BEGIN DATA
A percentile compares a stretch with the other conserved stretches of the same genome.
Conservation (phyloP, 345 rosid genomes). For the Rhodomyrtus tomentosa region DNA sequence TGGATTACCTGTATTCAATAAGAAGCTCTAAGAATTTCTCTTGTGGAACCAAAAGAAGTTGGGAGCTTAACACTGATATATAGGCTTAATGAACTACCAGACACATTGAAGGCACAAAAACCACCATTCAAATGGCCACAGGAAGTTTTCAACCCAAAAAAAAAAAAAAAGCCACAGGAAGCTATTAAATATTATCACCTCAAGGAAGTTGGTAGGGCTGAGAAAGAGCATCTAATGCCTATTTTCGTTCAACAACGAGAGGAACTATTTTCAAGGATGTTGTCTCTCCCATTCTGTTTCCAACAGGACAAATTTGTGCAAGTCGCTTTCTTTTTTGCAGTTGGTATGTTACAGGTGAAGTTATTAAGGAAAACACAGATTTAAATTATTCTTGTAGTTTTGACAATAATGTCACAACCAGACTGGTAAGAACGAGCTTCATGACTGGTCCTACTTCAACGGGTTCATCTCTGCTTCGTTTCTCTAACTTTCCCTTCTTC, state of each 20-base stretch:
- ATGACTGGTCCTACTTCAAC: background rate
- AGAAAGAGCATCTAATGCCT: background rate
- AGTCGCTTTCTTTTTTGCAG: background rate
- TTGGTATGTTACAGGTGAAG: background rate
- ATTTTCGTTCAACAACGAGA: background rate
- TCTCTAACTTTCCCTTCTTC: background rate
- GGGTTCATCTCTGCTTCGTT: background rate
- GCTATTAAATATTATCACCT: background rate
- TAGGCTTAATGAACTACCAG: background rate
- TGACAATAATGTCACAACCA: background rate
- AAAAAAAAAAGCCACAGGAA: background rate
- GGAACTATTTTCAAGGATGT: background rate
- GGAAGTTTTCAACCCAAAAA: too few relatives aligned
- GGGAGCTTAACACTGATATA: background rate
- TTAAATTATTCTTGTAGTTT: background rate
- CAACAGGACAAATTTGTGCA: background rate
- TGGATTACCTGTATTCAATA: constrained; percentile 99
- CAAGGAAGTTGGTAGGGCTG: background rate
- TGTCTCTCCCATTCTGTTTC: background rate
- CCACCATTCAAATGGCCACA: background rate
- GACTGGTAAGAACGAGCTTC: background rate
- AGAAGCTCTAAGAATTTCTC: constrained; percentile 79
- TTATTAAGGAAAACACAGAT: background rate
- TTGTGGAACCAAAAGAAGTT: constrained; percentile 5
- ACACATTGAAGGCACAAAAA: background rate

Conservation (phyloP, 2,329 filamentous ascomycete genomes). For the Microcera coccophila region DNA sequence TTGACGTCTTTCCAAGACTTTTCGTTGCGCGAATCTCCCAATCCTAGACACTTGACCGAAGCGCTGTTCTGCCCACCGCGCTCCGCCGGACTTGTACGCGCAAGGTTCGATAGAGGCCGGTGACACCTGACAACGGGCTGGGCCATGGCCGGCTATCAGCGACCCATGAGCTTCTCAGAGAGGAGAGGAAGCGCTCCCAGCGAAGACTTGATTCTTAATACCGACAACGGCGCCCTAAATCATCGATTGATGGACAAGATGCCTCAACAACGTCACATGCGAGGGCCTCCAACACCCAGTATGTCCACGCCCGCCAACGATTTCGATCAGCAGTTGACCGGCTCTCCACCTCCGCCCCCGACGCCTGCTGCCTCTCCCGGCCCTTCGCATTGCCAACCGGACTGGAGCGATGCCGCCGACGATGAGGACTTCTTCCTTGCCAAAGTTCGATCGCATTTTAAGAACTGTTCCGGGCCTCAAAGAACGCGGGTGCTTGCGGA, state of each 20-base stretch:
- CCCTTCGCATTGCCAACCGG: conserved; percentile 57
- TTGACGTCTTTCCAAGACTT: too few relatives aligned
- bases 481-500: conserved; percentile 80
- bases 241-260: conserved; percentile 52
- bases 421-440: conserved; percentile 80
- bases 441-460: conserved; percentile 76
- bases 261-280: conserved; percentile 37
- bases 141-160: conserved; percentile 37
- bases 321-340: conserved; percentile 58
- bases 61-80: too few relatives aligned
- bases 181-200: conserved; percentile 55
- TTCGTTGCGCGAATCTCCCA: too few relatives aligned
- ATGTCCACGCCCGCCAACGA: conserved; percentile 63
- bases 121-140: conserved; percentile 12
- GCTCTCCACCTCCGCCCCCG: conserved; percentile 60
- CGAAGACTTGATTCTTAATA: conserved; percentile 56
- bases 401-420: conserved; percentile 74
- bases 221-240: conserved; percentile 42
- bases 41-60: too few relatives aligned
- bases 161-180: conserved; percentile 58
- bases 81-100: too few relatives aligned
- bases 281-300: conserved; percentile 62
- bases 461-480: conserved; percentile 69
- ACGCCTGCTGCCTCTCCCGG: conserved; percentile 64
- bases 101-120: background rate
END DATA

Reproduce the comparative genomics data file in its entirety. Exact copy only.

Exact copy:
A percentile compares a stretch with the other conserved stretches of the same genome.
Conservation (phyloP, 345 rosid genomes). For the Rhodomyrtus tomentosa region DNA sequence TGGATTACCTGTATTCAATAAGAAGCTCTAAGAATTTCTCTTGTGGAACCAAAAGAAGTTGGGAGCTTAACACTGATATATAGGCTTAATGAACTACCAGACACATTGAAGGCACAAAAACCACCATTCAAATGGCCACAGGAAGTTTTCAACCCAAAAAAAAAAAAAAAGCCACAGGAAGCTATTAAATATTATCACCTCAAGGAAGTTGGTAGGGCTGAGAAAGAGCATCTAATGCCTATTTTCGTTCAACAACGAGAGGAACTATTTTCAAGGATGTTGTCTCTCCCATTCTGTTTCCAACAGGACAAATTTGTGCAAGTCGCTTTCTTTTTTGCAGTTGGTATGTTACAGGTGAAGTTATTAAGGAAAACACAGATTTAAATTATTCTTGTAGTTTTGACAATAATGTCACAACCAGACTGGTAAGAACGAGCTTCATGACTGGTCCTACTTCAACGGGTTCATCTCTGCTTCGTTTCTCTAACTTTCCCTTCTTC, state of each 20-base stretch:
- ATGACTGGTCCTACTTCAAC: background rate
- AGAAAGAGCATCTAATGCCT: background rate
- AGTCGCTTTCTTTTTTGCAG: background rate
- TTGGTATGTTACAGGTGAAG: background rate
- ATTTTCGTTCAACAACGAGA: background rate
- TCTCTAACTTTCCCTTCTTC: background rate
- GGGTTCATCTCTGCTTCGTT: background rate
- GCTATTAAATATTATCACCT: background rate
- TAGGCTTAATGAACTACCAG: background rate
- TGACAATAATGTCACAACCA: background rate
- AAAAAAAAAAGCCACAGGAA: background rate
- GGAACTATTTTCAAGGATGT: background rate
- GGAAGTTTTCAACCCAAAAA: too few relatives aligned
- GGGAGCTTAACACTGATATA: background rate
- TTAAATTATTCTTGTAGTTT: background rate
- CAACAGGACAAATTTGTGCA: background rate
- TGGATTACCTGTATTCAATA: constrained; percentile 99
- CAAGGAAGTTGGTAGGGCTG: background rate
- TGTCTCTCCCATTCTGTTTC: background rate
- CCACCATTCAAATGGCCACA: background rate
- GACTGGTAAGAACGAGCTTC: background rate
- AGAAGCTCTAAGAATTTCTC: constrained; percentile 79
- TTATTAAGGAAAACACAGAT: background rate
- TTGTGGAACCAAAAGAAGTT: constrained; percentile 5
- ACACATTGAAGGCACAAAAA: background rate

Conservation (phyloP, 2,329 filamentous ascomycete genomes). For the Microcera coccophila region DNA sequence TTGACGTCTTTCCAAGACTTTTCGTTGCGCGAATCTCCCAATCCTAGACACTTGACCGAAGCGCTGTTCTGCCCACCGCGCTCCGCCGGACTTGTACGCGCAAGGTTCGATAGAGGCCGGTGACACCTGACAACGGGCTGGGCCATGGCCGGCTATCAGCGACCCATGAGCTTCTCAGAGAGGAGAGGAAGCGCTCCCAGCGAAGACTTGATTCTTAATACCGACAACGGCGCCCTAAATCATCGATTGATGGACAAGATGCCTCAACAACGTCACATGCGAGGGCCTCCAACACCCAGTATGTCCACGCCCGCCAACGATTTCGATCAGCAGTTGACCGGCTCTCCACCTCCGCCCCCGACGCCTGCTGCCTCTCCCGGCCCTTCGCATTGCCAACCGGACTGGAGCGATGCCGCCGACGATGAGGACTTCTTCCTTGCCAAAGTTCGATCGCATTTTAAGAACTGTTCCGGGCCTCAAAGAACGCGGGTGCTTGCGGA, state of each 20-base stretch:
- CCCTTCGCATTGCCAACCGG: conserved; percentile 57
- TTGACGTCTTTCCAAGACTT: too few relatives aligned
- bases 481-500: conserved; percentile 80
- bases 241-260: conserved; percentile 52
- bases 421-440: conserved; percentile 80
- bases 441-460: conserved; percentile 76
- bases 261-280: conserved; percentile 37
- bases 141-160: conserved; percentile 37
- bases 321-340: conserved; percentile 58
- bases 61-80: too few relatives aligned
- bases 181-200: conserved; percentile 55
- TTCGTTGCGCGAATCTCCCA: too few relatives aligned
- ATGTCCACGCCCGCCAACGA: conserved; percentile 63
- bases 121-140: conserved; percentile 12
- GCTCTCCACCTCCGCCCCCG: conserved; percentile 60
- CGAAGACTTGATTCTTAATA: conserved; percentile 56
- bases 401-420: conserved; percentile 74
- bases 221-240: conserved; percentile 42
- bases 41-60: too few relatives aligned
- bases 161-180: conserved; percentile 58
- bases 81-100: too few relatives aligned
- bases 281-300: conserved; percentile 62
- bases 461-480: conserved; percentile 69
- ACGCCTGCTGCCTCTCCCGG: conserved; percentile 64
- bases 101-120: background rate